Tom Dumoulin: The victory was more important than the time gained

A stage win, a pink jersey and a 37-second buffer over Chris Froome. The opening day of the Giro d'Italia could hardly have gone smoother for Tom Dumoulin (Sunweb), who mastered a technical time trial course to begin his title defence in resounding fashion in Jerusalem.

It was hardly a surprise for the world time trial champion to claim the stage honours, pipping an impressive Rohan Dennis (BMC) by two seconds, but the early advantage he holds over Froome was rather more notable.

After taking a seat in the post-race press conference in the Waldorf Astoria Hotel, however, Dumoulin dismissed the idea that the stage win was almost a bonus in light of the head start he now has on his rivals for final overall victory.

"The victory was more important: I'll show you what I'm wearing now," Dumoulin said, unzipping his maglia rosa to reveal the rainbow bands underneath. "I'm now wearing the two most beautiful jerseys in cycling, so that make me very proud. The victory is more important than the time – although the time I gained on not only Froome but the other GC riders is also important."

In just 9.7 kilometres of racing, Dumoulin put almost a minute into Fabio Aru (UAE Team Emirates) and Miguel Angel Lopez (Astana) and 33 seconds into Thibaut Pinot (Groupama-FDJ), but it is the buffer over Froome that draws the eye.

Froome, who is riding the Giro despite a positive test for salbutamol at last year's Vuelta a España, crashed while reconnoitring the course on Friday morning, and the effects – psychological as much physical, perhaps – undoubtedly hampered his performance.

"Of course, if you crash in the recon, it doesn't make you very confident for the real race," Dumoulin said. "He lost a bit more time in the corners than he would normally do, I guess. It's very unfortunate for him. I didn't expect to take so much time on him or on any of the GC riders, but it was a course that really suited me very well. So yeah, it's a good start for me."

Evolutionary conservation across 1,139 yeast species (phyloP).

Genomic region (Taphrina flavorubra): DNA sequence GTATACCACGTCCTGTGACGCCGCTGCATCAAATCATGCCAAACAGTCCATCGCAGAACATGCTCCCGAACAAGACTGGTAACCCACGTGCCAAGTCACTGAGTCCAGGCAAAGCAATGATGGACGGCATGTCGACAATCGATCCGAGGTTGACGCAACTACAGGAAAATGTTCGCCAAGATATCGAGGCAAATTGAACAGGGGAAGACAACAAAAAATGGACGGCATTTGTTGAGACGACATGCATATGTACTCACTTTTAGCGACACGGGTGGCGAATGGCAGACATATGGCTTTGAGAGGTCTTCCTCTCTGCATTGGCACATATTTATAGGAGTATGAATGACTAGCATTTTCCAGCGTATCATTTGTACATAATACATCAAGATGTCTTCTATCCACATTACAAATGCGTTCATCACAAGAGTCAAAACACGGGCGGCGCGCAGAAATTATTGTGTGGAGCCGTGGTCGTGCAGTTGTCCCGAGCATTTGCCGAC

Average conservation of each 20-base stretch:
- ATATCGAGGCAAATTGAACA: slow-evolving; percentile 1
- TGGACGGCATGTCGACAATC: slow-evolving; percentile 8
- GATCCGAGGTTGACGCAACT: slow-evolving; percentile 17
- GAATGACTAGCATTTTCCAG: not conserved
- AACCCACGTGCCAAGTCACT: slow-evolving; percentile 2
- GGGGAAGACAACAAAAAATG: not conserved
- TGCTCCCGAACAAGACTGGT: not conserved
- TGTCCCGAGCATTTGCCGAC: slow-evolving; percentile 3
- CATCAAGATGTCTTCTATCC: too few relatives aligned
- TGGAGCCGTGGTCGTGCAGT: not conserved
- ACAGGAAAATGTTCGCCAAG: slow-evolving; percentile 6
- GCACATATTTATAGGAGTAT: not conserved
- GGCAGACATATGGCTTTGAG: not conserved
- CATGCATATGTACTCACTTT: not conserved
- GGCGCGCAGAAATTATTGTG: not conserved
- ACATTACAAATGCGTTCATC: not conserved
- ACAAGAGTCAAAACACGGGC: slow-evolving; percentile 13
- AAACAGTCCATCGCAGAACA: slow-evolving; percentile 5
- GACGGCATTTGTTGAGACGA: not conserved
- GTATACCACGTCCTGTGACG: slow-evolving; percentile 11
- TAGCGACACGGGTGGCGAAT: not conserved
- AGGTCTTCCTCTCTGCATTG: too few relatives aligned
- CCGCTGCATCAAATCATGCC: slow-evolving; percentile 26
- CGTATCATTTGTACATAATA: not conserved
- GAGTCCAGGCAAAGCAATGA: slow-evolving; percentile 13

Lopez and Kanstantin Siutsou were also fallers during the recon, with the Bahrain-Merida rider a non-starter due to his injuries, but Dumoulin showed few inhibitions on the sharp corners that dotted the twisting, urban course.

"It's not a risk if you take a good corner quickly," Dumoulin smiled. " know I handle my time trial bike well, especially on a technical circuit with a lot of corners, ups and downs. I knew the dangers of course, and I heard about the crashes, but I already knew I had to be cautious."

Back in pink

There is a distinctly familiar air about the sight of Dumoulin reporting for a press conference at the Giro ensconced in the maglia rosa and clutching his post-race recovery meal, though the reminder from the compere that proceedings had to finish before sundown due to the impending Sabbath was a reminder that this was no ordinary occasion for the Corsa Rosa.

Regardless of location, routine needs to be respected in a three-week race, mind, and Dumoulin apologetically asked for a moment to wolf down some of his rice and zucchini before fielding questions. "I have a couple of years of experience as a GC rider now, dealing with the podium and press conferences, and I know I have to take care of myself," he said. "The others are in their hotels already."

One senses that Dumoulin would be glad to be divested of the maglia rosa in the coming days in order to spare his Sunweb team the burden of controlling the peloton and to spare himself the demands of the podium protocol.

"We're not planning on defending the jersey at any cost, because there are three hectic, difficult weeks to come, so we will see what happens in the next days," Dumoulin admitted. "But it's a good situation to be in, and I don't want to lose time to other GC riders either."

Victory in Jerusalem was Dumoulin's first of a 2018 campaign that had been punctuated by ill fortune to this point. Mechanical problems, crashes and illness contributed to his subdued spring, though Dumoulin was not helped, either, by the pressure he felt to replicate his remarkable 2017 season.

"In the spring, I was too focused on results, and I forgot why it was cool to race my bike," Dumoulin said. "Now I'm just enjoying the moment. I did some tourist stuff in the last couple of days since I got to Israel, and you can see it didn't affect my result."

Thank you for reading 5 articles in the past 30 days*

Join now for unlimited access

Enjoy your first month for just £1 / $1 / €1

*Read any 5 articles for free in each 30-day period, this automatically resets

After your trial you will be billed £4.99 $7.99 €5.99 per month, cancel anytime. Or sign up for one year for just £49 $79 €59

Join now for unlimited access

Try your first month for just £1 / $1 / €1

Barry Ryan
Head of Features

Barry Ryan is Head of Features at Cyclingnews. He has covered professional cycling since 2010, reporting from the Tour de France, Giro d’Italia and events from Argentina to Japan. His writing has appeared in The Independent, Procycling and Cycling Plus. He is the author of The Ascent: Sean Kelly, Stephen Roche and the Rise of Irish Cycling’s Golden Generation (opens in new tab), published by Gill Books.